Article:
It will take many years to rebuild insurers’ “shattered” confidence in the Cook Islands, says one of the biggest international players in the market.
Insurance company Willis Towers Watson says it has paid out for $18 million of losses in just 12 floods and fires, and confirms that 60 per cent of its underwriting capacity for Cook Islands risks has been withdrawn.
Yesterday, Cook Islands News reported major resort operators’ calls for the government to set up an insurance company to protect homes, businesses and public sector agencies in the face of rising insurance premiums.
The premiums were rising because of the risk of storms and floods cause by the climate crisis, they said, and because of a series of arsons. Tata Crocombe from The Rarotongan estimated the impact of the arsons at $1 million a year across the tourism industry. And his company alone was paying $350,000 more because of climate change.
Federal Pacific Insurance supported calls for a government property insurance scheme: “I personally would prefer to share the programme with both Tower and the Willis panel of overseas insurers. In this way we could all take a third of the entire risk each on a co-insurance basis at the same terms and premium,” said regional underwriting manager Philip Holdway-Davis.
“I like this idea because it creates community resilience in the event of natural disaster. Yes we are healthy competitors offering consumer choice, but when faced with large scale natural disaster we really should stand side by side and pool our resources to quickly rebuild a shattered community.”
In some areas of Japan, no private insurer will protect against earthquakes, so the government has a scheme which can provide some cover. Similarly in New Zealand, where the government’s Earthquake Commission takes a portion of the risk.
Willis Towers Watson’s Pacific Islands practice manager Ged McCombie said he had been in discussions about the problem for the past 12 months, and their company has warning that London underwriters’ confidence in this country has “taken a serious blow”.
The reinsurers had little patience with a high-risk market like the Cooks, where the resorts face the threat of climate change inundation and have been hit by a spate of fires.
It’s now harder to get insurance, and for those who have insurance, premiums are going up.
The London-based market of big reinsurers like Lloyds, who back the world’s insurance companies, was already reeling from US$150 billion in losses, in just two to three years, most caused by major storms around the world.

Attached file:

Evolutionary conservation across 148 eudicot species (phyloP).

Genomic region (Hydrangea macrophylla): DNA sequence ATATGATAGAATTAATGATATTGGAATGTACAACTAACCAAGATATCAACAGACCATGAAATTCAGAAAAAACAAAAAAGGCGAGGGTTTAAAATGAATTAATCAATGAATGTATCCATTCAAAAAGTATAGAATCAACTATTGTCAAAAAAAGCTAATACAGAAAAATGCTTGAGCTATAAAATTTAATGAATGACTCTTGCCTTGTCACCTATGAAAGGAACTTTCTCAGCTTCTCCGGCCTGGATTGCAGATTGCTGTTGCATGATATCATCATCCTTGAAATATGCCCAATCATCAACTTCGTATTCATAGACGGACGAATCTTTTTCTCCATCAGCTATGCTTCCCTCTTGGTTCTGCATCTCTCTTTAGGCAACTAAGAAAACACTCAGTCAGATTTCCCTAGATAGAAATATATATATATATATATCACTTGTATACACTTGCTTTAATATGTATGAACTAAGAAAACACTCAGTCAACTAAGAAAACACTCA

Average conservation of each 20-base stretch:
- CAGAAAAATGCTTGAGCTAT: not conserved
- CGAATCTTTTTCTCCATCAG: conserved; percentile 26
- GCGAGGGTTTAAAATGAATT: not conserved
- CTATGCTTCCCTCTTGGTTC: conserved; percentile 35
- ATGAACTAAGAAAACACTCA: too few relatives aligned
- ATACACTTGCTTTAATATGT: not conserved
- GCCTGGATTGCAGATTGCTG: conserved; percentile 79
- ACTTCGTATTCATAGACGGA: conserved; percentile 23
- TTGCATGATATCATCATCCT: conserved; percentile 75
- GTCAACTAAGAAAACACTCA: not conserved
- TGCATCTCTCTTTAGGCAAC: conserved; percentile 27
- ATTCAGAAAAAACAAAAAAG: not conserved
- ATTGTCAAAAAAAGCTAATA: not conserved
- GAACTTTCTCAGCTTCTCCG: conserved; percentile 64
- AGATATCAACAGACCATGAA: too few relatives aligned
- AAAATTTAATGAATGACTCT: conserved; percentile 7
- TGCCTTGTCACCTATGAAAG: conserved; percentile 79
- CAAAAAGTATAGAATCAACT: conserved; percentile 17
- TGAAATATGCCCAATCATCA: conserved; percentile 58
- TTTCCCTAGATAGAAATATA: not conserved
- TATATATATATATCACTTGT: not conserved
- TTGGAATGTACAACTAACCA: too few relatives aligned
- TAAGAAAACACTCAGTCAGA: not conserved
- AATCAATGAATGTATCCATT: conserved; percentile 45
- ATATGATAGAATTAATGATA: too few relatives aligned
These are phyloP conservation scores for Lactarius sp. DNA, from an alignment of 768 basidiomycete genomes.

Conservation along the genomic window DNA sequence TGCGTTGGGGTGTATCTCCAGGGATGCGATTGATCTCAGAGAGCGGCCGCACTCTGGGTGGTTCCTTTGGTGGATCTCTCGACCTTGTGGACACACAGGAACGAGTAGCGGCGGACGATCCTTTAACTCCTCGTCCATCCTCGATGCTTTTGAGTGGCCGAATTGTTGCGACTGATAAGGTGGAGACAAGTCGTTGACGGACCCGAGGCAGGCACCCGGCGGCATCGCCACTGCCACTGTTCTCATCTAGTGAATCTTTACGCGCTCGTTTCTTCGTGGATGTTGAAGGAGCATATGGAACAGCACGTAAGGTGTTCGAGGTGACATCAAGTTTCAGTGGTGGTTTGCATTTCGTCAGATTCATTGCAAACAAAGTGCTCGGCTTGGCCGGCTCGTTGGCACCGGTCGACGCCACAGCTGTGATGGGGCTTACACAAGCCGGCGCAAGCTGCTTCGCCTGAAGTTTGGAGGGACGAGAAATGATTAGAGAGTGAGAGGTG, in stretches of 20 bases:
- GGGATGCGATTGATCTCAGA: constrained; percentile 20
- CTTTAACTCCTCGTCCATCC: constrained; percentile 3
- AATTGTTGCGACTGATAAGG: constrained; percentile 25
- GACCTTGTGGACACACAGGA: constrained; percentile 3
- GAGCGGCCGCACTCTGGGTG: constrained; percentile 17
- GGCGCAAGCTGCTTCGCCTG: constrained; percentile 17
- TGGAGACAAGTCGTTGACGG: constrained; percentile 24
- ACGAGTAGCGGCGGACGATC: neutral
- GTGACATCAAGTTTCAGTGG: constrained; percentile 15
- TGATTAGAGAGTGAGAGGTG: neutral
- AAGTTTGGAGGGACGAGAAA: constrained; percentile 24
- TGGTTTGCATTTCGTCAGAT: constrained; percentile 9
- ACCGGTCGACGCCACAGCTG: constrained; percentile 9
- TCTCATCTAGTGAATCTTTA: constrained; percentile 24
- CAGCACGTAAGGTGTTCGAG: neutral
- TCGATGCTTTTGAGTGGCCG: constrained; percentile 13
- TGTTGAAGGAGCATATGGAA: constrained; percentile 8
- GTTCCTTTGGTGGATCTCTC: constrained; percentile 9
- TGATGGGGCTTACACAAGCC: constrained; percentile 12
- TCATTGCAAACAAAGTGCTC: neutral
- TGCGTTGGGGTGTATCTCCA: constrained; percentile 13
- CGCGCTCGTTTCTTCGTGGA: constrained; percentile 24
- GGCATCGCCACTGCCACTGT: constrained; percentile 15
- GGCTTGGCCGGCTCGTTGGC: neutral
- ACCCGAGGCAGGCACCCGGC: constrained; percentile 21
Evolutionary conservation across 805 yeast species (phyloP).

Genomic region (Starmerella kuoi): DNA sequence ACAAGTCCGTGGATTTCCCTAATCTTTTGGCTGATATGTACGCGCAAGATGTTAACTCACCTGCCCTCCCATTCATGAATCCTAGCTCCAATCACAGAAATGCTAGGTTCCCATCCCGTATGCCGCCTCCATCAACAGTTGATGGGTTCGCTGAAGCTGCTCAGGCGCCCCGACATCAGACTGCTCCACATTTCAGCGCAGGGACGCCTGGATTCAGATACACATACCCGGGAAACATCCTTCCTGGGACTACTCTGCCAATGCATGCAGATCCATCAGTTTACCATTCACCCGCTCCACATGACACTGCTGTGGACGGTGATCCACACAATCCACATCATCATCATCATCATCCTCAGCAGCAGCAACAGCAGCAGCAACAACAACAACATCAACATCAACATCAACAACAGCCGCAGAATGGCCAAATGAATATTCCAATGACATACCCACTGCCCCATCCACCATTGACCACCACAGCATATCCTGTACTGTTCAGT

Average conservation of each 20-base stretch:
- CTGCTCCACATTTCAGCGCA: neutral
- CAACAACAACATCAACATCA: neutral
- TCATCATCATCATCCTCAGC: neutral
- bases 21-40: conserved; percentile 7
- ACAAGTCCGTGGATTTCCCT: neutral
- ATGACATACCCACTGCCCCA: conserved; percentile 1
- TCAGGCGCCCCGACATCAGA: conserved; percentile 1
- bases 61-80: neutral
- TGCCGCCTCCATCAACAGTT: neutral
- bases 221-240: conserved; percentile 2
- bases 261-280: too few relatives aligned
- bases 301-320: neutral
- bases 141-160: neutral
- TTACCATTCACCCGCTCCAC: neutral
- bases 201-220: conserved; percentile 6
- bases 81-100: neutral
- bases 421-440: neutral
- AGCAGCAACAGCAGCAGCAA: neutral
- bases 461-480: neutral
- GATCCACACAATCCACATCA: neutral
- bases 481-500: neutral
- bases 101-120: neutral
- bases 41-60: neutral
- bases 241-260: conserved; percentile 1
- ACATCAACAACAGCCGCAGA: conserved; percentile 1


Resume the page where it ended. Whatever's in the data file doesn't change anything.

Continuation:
Cook Islanders pay about $8 million a year for property insurance, McCombie said. That was now rising.
The reinsurers were already concerned about cyclones. “The arsons highlighted to our global underwriter panel a portfolio vulnerability that they had not previously considered and this contributed directly to the loss of underwriter risk appetite for the Cook Islands property business,” he said.
Two arsonists have been jailed in the past few months: David Tonorio, who torched Raro Mart and two smaller stores, and Australian deportee Iovane Paerau, who has been convicted of arsons and burglaries. Police believe he is responsible for many more.
The impact on business varied, McCombie said: those who hadn’t claimed fire might expect 15 to 20 per cent premiums increases; those who had claimed for fires might face premiums hikes of 40 to 100 per cent.
“The arsons have changed the insurance landscape for the Cook Islands,” he said. “It took many years to develop underwriting confidence for the Cook Islands territory and within the space of 12 months (between October 2017 and October 2018) this confidence has been shattered with many of our international markets electing to deploy their capacity in less risky environments.
“As such, the insurability of the Cook Islands property market (both commercial and domestic) has been profoundly altered and it is going to take many years to rebuild this confidence and restore a competitive pricing environment.”
Federal Pacific Insurance did not see arson contributing to premiums increases for its customers: it was simply priced into insurance contracts in advance. And while the climate was “most definitely changing”, they said they would only raise premiums when their reinsurers lifted premiums.